This software does not have a host of advanced tools compared to Audacity, but few do. There is a lack of a dedicated mixing screen, MIDI editing, and other pro tools. Garageband is easy-to-use, mobile-friendly software. Exporting is simple and high-quality.
Below you will find a full guide to making a podcast in GarageBand, from start to finish.
Who is GarageBand Right For?
GarageBand is made for Apple users with simple to moderate editing needs. You will be able to take your recording and editing process on the go. The wide library of effects adds a level of cost-saving convenience for newer and low-budget podcasts. Those who are using Windows products will not be able to use this software easily.
Music Maker – Podcast Editor for Music Creators
Some podcasts have a music-heavy focus. If this includes music you are creating or editing yourself, this software is a perfect product for you.
Music Maker, as the name suggests, and an emphasis on music creation. This is not the only area where it shines. Music Maker from Magix allows for the quick addition of loops and multitrack elements. The clipping and exporting features are strong as well.
The song templates and instrumentation are incredible in this software. After recording in your studio, you can add elements you have made to pre-existing templates for music creation. Then, add instruments and song components to create the music you want.
This is fantastic for those who include custom music in their podcasts. Intros, outros, and overplays can be set and fine-tuned with ease. The Magix product would be especially well-suited to a software covering music in depth. Those looking to break down music or audio content can slice and modify tracks as needed.
Music Maker is a software for music lovers and audiophiles who need more creative flair in their podcast editing. The ability to play and record directly in the software is exceptional in a free version of a paid product.
The user interface for this software is based on a rainbow of colors against a black backdrop. It is dramatic, pretty, and perfect for musicians. Those will less experience may find the advanced looping and music-making features intimidating. Individuals who want to learn this type of software will find this to be welcoming and rewarding. Those who do not may want to chose a different software choice.
Below you will find a great tutorial from a channel that has a few Music Maker videos.
Who is Music Maker Right For?
This tool is for those who would like an artistic flair in their content, or who make music. Music production gets no simpler than this. These individuals will be able to take advantage of the unique features this software has to offer. Those who do not need or want these may find a different option to be better for their specific use case.
Other Podcast Editing Tools
These are some tools that do not broadly fit under the term “free podcast editing”, but that may be relevant to you.
Zoom – Audio Recording From a Distance
You may wonder why a conferencing software 2020 may have made you tired of is on this list. Simply put, it is an easy, accessible way to record audio from anywhere in the world.
If you are hosting an interview-style podcast in 2021, you may need the ability to have guests who aren’t in the studio with you. Zoom is a free way of saving these conversations, in relatively high quality. Outside of a pandemic, this is great for podcast hosts with limited travel budgets or a global guest base.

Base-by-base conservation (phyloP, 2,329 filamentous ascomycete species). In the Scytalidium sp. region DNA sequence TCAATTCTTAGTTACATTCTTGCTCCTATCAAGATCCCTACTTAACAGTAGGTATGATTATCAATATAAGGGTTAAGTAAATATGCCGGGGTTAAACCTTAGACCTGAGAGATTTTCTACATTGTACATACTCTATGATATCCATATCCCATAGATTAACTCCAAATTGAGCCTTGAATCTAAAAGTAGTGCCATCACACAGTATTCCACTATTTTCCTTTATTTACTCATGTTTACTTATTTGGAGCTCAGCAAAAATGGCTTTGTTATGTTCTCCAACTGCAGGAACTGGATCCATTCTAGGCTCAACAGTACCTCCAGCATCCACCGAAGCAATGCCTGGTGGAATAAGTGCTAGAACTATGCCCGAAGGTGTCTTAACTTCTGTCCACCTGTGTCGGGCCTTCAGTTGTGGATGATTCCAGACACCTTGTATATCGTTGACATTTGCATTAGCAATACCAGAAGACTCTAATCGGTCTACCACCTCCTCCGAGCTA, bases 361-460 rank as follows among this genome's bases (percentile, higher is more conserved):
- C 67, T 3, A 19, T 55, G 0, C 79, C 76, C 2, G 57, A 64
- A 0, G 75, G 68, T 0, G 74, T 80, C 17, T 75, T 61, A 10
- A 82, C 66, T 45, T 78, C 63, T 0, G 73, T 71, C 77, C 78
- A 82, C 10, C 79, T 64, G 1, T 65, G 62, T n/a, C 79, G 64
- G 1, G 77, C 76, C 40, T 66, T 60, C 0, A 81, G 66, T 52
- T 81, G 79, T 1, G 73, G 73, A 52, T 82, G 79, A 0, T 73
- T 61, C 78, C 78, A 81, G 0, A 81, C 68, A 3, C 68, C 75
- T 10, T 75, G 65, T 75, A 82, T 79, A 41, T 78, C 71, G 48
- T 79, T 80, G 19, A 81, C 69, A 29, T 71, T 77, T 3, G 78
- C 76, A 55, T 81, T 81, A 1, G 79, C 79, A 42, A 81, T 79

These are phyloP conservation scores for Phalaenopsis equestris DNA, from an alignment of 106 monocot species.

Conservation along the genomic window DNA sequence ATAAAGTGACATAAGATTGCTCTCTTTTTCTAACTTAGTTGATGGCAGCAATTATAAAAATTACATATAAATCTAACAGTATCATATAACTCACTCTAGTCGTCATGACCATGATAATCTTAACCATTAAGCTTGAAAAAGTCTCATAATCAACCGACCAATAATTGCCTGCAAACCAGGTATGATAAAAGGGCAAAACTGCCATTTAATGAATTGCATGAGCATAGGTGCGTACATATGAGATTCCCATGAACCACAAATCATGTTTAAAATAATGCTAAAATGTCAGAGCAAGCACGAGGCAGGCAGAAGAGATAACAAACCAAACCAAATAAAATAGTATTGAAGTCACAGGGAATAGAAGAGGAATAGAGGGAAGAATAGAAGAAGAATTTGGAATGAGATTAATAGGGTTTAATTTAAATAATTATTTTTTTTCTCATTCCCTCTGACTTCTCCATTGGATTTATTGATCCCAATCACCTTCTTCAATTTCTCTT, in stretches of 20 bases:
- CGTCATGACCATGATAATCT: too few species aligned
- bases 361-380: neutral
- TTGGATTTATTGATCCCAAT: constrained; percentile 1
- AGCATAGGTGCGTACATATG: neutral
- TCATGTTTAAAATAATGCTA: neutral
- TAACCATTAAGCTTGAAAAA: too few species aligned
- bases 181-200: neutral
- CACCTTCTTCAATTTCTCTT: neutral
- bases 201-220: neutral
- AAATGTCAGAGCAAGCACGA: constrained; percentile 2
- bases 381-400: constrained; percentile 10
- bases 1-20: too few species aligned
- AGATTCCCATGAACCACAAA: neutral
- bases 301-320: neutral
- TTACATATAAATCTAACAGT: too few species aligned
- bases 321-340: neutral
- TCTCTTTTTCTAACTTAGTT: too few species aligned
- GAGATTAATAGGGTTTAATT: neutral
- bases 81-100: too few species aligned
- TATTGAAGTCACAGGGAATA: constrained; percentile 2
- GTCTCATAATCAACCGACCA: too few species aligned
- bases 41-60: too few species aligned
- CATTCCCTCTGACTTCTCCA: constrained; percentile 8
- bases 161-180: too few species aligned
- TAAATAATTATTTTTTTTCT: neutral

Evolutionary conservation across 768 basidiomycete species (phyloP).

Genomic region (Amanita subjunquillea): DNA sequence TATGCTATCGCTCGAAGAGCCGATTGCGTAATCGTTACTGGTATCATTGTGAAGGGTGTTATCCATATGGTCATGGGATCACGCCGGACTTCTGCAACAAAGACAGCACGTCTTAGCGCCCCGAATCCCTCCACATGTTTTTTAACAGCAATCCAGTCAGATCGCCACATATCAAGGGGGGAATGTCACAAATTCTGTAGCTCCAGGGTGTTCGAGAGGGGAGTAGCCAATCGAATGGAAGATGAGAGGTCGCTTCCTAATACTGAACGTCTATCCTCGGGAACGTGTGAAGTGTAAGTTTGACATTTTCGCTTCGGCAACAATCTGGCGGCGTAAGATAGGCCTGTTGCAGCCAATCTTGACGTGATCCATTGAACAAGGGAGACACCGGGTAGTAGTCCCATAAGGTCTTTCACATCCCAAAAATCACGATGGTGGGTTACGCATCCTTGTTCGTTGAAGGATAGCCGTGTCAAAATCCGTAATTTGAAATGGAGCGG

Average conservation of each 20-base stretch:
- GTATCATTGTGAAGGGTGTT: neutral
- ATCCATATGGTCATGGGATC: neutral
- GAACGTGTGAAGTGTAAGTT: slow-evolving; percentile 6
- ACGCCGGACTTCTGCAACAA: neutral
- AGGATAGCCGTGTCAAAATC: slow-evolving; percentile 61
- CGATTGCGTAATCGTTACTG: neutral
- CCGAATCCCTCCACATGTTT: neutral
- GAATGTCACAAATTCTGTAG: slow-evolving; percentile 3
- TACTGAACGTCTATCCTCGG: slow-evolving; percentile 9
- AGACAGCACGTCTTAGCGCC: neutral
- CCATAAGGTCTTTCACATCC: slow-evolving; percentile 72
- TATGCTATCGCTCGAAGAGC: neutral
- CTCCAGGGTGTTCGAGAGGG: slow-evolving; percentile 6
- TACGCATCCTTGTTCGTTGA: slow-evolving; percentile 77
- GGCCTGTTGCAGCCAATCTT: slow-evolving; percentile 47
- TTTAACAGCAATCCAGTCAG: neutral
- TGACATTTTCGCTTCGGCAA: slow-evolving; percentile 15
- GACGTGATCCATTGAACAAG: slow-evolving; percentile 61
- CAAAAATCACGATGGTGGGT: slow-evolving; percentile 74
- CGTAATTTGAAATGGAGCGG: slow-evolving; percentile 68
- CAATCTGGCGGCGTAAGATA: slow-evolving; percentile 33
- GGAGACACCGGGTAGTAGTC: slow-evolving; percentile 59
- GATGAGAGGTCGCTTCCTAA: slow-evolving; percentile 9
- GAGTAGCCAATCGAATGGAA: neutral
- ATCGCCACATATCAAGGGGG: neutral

The software is extremely simple to use. Simply use Zoom as you would always, and press the record option. After the meeting, both an audio and video file will automatically download to your device. Copy and paste the audio files to your favorite editing software (see above), and enjoy. These file exports happen quickly and in an .mp3 rather than .wav format.
Alitu – Cheap, Podcast-Made Editing
Alitu is not free. This has to be said right away. Despite this, it may be useful for some who have decided that they want a podcast, but editing is prohibitive
Alitu is designed to make podcast editing and uploading as easy as possible. It is 28 dollars a month, or 280/year. For this price, there is a host of features.
You will be able to record alone or with guests, including remotely. There is an included course on podcasting, and all the tools you will need. You can easily upload to popular hosting services. The whole system is designed to be as easy as possible.
Hindenburg Lite – Podcasting For Journalists
Again, this is a tool with a free trial, and not a totally free version. The reason for its inclusion is the competitive single purchase option. For $100, you can have lifetime access to software designed for journalists, interviewers, and other professional roles. Obviously, this is not free, but this is a pricing model that may appeal to those who are looking for free versions out of hesitancy to commit to a subscription model.
Hidenburg journalist is well suited to those who may need software they can use in a place with spotty or no internet connection. A journalist in the field, a student on an exchange trip, or a simple enthusiast in the woods; all are valid options. If you are looking to travel and interview people around the country or the world.
Adobe Audition – Hugely Reduced Professional Software for Students
Once again, Adobe Audition is not free. It is important to mention that the tool is available at a significant discount for students and teachers. For those looking to learn podcast production at a professional level, this may be worth it. If you’re sticking to making your amateur podcast available on social media and podcast platforms, perhaps stick with the free versions.
More Audio Editing Options
If you have read this and decided to look into broader options, check out our audio editing category page. Here you will find a whole range of other editing options.